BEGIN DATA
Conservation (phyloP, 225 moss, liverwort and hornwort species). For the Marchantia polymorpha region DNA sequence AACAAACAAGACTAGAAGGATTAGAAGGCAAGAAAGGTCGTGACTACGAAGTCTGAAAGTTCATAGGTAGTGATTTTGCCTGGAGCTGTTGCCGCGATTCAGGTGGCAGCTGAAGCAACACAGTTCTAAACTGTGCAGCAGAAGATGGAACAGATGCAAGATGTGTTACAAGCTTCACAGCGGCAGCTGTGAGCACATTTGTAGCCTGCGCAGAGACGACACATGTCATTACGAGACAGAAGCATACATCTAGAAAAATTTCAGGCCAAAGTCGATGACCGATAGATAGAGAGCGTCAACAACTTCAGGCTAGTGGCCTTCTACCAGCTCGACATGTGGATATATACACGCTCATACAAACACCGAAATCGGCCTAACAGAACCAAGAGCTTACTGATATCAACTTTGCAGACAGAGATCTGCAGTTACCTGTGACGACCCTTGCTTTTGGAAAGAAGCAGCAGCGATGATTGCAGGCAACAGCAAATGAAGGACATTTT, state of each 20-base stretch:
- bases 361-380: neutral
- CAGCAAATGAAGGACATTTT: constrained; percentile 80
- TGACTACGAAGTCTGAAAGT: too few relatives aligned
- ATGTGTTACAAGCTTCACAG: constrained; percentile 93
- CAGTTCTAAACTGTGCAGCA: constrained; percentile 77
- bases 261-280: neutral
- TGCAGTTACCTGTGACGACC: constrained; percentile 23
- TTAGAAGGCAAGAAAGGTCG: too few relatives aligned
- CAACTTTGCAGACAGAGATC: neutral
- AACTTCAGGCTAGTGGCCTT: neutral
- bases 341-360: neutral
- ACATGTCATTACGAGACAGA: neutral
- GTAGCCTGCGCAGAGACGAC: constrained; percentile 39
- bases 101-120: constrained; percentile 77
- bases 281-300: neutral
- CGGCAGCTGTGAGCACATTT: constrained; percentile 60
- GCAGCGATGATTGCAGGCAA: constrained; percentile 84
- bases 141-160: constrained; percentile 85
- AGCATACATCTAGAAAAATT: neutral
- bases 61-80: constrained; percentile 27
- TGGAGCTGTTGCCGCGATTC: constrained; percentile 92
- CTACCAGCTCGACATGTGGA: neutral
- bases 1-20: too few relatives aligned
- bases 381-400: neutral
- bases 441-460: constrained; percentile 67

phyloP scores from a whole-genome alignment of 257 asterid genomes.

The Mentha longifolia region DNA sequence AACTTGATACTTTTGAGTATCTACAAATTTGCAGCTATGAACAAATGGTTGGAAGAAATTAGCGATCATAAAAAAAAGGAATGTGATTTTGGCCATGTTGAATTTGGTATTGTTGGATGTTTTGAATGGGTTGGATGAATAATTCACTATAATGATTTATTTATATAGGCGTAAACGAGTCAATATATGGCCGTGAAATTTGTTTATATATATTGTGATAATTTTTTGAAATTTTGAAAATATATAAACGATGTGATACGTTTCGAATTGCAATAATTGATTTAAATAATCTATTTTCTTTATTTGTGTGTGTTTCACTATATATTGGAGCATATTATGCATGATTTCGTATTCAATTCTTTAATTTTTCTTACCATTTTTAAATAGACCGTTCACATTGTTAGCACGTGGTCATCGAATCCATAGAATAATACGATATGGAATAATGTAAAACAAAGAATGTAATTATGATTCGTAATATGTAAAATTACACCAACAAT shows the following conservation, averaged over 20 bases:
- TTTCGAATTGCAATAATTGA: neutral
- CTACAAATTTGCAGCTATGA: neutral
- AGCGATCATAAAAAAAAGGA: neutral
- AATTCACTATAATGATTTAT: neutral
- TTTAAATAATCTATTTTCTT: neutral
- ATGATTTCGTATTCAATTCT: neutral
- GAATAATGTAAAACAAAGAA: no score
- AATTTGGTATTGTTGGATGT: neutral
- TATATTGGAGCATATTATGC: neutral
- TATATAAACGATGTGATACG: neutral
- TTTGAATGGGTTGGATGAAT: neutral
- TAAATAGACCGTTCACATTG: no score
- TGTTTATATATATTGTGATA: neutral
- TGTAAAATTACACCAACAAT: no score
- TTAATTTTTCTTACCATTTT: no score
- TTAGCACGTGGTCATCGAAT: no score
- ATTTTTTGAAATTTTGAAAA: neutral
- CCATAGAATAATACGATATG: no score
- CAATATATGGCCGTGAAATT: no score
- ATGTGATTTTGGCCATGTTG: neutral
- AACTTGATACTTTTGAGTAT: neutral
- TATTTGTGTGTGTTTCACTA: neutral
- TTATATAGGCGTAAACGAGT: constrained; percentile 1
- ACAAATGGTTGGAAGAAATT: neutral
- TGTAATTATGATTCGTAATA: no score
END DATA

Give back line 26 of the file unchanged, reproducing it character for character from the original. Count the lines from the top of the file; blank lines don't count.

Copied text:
- bases 441-460: constrained; percentile 67